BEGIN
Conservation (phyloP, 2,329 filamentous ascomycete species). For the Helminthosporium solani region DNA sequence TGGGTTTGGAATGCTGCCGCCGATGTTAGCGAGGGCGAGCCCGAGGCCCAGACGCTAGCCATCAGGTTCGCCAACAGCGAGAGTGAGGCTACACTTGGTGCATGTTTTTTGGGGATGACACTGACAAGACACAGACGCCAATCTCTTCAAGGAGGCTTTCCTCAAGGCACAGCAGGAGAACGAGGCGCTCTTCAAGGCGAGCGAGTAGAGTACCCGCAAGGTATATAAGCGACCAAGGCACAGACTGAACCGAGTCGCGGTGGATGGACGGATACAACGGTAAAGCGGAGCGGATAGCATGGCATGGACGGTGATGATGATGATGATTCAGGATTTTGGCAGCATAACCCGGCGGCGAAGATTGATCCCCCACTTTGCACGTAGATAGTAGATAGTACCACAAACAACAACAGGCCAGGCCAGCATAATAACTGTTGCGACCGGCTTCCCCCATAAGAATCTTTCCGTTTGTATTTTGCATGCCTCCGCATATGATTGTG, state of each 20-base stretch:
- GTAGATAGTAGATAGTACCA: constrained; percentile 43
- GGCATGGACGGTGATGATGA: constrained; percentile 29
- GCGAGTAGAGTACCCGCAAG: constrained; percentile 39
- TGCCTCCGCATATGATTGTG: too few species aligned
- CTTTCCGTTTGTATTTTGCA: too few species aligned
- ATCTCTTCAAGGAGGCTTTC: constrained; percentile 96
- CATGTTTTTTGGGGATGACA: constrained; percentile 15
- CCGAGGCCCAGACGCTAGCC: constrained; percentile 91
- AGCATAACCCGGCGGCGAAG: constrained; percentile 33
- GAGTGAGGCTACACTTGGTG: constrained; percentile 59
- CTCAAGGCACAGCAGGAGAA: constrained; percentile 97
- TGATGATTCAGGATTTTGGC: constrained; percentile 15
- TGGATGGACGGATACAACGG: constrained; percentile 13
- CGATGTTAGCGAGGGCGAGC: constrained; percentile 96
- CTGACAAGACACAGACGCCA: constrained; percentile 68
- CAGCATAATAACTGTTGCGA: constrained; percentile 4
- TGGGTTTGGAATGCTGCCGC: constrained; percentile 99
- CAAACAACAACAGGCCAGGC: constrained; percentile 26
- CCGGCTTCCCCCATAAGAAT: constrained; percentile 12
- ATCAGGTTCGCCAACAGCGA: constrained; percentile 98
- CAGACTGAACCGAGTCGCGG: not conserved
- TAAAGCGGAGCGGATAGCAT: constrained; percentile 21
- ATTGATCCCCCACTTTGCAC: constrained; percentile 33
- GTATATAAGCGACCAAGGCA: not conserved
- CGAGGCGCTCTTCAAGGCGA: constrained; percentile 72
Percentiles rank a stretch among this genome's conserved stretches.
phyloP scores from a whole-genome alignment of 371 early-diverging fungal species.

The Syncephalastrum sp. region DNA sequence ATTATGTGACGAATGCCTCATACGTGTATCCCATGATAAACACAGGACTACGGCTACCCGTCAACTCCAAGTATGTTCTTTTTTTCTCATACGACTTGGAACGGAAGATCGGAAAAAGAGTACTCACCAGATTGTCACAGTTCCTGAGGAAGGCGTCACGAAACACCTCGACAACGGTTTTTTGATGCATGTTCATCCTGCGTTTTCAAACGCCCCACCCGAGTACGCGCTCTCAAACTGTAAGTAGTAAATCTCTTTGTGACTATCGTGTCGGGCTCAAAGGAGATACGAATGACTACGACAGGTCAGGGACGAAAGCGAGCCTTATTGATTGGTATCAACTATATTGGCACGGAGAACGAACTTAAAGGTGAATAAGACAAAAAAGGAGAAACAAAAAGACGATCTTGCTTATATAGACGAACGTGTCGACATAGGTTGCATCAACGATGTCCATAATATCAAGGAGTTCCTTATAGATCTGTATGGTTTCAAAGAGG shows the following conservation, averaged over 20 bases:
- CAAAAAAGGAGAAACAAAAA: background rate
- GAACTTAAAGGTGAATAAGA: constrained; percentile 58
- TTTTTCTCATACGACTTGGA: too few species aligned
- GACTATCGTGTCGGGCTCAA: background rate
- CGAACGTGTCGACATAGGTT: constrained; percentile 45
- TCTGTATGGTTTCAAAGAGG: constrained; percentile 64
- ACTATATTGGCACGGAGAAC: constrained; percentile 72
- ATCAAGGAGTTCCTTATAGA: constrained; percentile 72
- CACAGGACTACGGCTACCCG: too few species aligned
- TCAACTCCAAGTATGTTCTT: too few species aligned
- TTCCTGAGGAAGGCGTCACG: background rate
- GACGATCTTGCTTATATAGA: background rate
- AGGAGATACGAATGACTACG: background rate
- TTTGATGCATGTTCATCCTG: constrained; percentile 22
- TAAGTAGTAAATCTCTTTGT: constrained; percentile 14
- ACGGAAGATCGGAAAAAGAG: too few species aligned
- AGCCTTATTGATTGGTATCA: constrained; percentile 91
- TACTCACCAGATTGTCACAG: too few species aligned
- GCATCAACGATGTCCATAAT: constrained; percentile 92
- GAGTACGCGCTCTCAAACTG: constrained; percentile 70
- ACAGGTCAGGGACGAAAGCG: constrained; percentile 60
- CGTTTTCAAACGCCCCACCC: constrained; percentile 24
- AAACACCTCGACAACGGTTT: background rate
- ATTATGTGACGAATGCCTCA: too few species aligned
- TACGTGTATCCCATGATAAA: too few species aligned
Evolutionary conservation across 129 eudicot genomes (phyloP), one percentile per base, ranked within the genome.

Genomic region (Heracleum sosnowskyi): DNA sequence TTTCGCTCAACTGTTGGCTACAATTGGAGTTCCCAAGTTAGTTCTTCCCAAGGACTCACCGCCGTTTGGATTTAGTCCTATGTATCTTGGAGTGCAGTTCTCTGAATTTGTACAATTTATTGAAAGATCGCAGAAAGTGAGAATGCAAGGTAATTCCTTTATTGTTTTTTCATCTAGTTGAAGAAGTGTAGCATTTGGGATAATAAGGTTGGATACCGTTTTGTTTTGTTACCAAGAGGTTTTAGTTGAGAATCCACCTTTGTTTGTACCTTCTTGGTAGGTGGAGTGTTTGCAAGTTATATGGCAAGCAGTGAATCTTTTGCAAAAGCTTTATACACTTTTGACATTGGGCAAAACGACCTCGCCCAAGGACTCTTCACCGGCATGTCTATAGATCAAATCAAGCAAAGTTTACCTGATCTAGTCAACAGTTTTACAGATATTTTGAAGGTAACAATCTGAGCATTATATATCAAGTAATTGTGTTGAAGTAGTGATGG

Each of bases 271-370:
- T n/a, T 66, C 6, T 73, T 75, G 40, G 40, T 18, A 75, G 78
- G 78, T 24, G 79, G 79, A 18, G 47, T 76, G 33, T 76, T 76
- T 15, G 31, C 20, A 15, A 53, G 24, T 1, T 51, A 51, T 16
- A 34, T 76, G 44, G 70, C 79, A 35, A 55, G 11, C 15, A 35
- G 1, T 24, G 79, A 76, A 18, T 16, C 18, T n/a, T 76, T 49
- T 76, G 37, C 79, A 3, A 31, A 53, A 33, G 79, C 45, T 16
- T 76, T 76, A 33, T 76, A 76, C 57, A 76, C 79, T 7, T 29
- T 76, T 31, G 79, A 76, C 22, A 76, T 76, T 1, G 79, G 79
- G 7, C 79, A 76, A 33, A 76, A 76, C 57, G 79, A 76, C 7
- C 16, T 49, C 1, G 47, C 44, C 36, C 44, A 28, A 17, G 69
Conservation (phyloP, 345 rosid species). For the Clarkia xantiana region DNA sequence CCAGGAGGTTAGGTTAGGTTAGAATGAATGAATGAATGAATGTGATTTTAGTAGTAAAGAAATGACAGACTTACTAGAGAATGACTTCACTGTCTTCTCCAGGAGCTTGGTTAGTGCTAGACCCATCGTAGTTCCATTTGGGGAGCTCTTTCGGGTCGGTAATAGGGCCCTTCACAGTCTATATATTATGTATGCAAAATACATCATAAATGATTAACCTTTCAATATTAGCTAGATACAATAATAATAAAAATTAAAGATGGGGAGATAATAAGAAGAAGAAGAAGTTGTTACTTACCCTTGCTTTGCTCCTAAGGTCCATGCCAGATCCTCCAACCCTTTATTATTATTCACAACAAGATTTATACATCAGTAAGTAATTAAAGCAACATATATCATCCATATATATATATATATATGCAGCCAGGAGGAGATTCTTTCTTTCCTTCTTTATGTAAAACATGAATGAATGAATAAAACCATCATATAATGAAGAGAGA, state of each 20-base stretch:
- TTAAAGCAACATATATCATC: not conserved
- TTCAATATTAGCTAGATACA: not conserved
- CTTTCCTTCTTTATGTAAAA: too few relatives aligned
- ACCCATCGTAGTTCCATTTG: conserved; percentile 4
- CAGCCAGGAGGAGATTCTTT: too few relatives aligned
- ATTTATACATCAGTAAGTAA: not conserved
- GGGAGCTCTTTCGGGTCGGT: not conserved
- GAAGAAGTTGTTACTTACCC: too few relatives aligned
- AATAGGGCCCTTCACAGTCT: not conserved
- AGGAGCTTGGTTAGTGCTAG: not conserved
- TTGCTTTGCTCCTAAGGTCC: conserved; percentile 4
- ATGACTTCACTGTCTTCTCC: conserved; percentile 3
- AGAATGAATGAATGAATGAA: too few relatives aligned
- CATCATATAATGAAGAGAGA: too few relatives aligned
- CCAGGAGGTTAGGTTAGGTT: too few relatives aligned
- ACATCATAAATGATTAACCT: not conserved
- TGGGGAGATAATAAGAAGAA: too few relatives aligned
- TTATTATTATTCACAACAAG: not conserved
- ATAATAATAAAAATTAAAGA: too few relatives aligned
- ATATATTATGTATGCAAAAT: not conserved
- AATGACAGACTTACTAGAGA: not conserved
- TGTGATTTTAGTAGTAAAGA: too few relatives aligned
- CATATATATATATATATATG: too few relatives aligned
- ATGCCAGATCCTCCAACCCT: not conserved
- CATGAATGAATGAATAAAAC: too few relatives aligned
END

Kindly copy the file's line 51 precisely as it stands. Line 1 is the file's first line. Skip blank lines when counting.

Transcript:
- CGTTTTCAAACGCCCCACCC: constrained; percentile 24